Your novel’s opening lines, and why they matter. The opening lines of your novel or memoir are prime real estate. Don’t screw up your chance to grab an agent or reader by making these mistakes in your opening.

    When dialogue ruins your scenes. A dive into how dialogue can sometimes work against the best interests of a scene.

    Too much period language in a historical novel? How much is too much? And why is it an issue?

    Too much internal dialogue? What can go wrong?

    Here is a check list for authors wanting to do some developmental editing on their manuscripts before hiring an editor. It’s also useful for authors who can’t afford a developmental edit.

    Fear of exposure in first-person narratives.

    Location issues in your novel

    Researching your novel’s locations online.

    Avoid this location issue in your novel.

    Historical fiction

    Too much period language in a historical novel? How much is too much? And why is it an issue?

    Laurie McBain – exploring the career of bestselling author Laurie McBain. She was one of the ‘Avon Ladies’ who rebooted historical romance in the 1970s and 1980s.

    Cross Stitch by Diana Gabaldon. A look at the narrative choices Gabaldon made in her first Outlander novel.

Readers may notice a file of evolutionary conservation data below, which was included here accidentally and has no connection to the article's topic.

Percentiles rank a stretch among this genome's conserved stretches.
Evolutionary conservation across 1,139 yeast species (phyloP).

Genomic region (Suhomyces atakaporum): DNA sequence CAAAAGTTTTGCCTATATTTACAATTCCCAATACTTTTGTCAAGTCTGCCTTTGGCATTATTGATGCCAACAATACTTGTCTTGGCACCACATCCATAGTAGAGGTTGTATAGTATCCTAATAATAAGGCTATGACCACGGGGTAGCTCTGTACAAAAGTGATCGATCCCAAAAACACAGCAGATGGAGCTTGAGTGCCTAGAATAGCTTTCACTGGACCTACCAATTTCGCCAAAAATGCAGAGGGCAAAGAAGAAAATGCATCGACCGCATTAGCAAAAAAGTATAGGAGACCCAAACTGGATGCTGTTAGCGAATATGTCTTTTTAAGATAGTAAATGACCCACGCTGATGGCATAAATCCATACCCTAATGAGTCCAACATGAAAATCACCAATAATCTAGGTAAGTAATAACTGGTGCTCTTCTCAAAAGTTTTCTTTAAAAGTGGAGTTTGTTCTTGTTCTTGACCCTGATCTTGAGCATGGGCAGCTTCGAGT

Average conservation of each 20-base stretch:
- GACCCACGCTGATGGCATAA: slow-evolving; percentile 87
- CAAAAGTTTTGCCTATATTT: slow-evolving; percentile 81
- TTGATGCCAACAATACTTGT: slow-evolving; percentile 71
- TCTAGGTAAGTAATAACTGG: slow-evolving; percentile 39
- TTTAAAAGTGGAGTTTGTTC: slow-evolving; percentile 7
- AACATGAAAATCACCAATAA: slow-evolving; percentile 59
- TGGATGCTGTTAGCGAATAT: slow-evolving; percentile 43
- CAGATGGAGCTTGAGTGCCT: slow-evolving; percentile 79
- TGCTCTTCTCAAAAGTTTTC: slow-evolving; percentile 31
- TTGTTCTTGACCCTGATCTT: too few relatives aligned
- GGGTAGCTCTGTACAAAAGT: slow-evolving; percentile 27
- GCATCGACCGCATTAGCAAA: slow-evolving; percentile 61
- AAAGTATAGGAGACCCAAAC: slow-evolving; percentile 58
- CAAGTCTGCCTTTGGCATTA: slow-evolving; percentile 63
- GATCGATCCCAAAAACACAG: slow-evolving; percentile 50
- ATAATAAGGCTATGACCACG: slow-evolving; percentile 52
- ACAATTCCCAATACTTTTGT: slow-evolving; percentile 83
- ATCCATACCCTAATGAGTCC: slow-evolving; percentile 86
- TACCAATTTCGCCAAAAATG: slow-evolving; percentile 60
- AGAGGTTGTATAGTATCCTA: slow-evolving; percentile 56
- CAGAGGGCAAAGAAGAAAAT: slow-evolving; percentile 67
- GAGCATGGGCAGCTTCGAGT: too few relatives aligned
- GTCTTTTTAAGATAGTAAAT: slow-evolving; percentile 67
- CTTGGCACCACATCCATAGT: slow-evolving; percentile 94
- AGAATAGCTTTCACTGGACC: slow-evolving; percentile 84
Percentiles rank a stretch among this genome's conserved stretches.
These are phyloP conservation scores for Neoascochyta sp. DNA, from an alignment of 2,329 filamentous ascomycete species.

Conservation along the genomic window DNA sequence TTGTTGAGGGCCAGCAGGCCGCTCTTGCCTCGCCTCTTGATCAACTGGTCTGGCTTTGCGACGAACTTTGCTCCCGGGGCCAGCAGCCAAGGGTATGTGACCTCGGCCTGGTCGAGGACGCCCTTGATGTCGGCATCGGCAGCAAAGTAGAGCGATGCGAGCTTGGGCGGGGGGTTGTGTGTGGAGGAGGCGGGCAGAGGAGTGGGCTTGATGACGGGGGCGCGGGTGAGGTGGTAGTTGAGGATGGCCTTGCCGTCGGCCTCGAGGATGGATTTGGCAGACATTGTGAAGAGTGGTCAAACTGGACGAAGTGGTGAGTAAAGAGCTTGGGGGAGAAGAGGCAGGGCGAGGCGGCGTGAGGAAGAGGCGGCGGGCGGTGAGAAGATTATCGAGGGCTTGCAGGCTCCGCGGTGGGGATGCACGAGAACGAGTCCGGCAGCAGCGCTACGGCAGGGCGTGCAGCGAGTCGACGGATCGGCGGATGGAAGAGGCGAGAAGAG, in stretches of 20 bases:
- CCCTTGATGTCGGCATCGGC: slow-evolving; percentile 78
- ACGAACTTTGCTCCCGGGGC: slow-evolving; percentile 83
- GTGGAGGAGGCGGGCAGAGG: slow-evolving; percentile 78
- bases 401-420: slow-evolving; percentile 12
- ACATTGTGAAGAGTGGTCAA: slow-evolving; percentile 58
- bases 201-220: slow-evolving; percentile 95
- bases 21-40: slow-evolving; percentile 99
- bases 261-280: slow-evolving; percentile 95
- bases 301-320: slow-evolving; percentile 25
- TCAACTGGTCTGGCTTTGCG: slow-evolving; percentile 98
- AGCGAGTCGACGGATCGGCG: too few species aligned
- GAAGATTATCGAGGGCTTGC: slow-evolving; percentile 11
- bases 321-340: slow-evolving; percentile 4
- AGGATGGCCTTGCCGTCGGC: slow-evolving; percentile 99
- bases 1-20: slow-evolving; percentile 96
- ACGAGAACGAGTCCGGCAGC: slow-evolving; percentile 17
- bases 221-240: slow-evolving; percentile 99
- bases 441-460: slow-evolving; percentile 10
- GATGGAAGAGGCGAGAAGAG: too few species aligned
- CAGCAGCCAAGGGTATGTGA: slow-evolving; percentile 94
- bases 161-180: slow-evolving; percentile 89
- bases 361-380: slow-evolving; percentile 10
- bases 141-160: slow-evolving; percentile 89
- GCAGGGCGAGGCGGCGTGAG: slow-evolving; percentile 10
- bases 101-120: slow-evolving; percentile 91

Interview with author Dorothy M. Parker about her time travel historical novel, The Angel of Incompleteness. Among other topics, we discuss the issues related to writing about real historical people.

    Historical fiction as a time machine. A look at the appeal of historical fiction through the lens of old New York.

    A Place of Greater Safety. A review of Hilary Mantel’s French revolution novel.

    Indie publishing

    So indie authors aren’t real authors? This blog post was written after I read a very annoying and ignorant post from someone who completely underestimated the commitment and talent of indie authors.

    Memoir

    This post looks at memoir and the issues memoirists face when telling their stories.

    Interviews with indie authors

    An interview with Dorothy M. Parker, exploring the inspirations behind her time travel novel, The Angel of Incompleteness.

    Articles on authors

    This post is my deep dive into the life and work of Irish-American writer Maeve Brennan. The Irish author was the daughter of Irish republican parents who later moved their family to the US for work reasons. Maeve would remain there until her death. Glamorous in her youth, she worked for the New Yorker and Harper’s Bazaar. She also wrote short stories and a novella, The Visitor.

    Joan Lindsay was 71 when her famous novel, Picnic at Hanging Rock, was published. Here I dive into her life and the background to the novel.

    Laurie McBain was one of the stars of the historical romance genre in the 1970s and 1980s. Here I look at her career and the mystery of why she disappeared after ten years of success. I also look at the writer who inspired her, Kathleen Woodiwiss.

    Beautiful Shadow is a great biography of author Patricia Highsmith. Highsmith wrote Strangers on A Train, The Talented Mr Ripley, and the lesbian romance novel, Carol. All three of these books were adapted for the screen. Here I review the biography and explore Highsmith’s life and career.

    Book reviews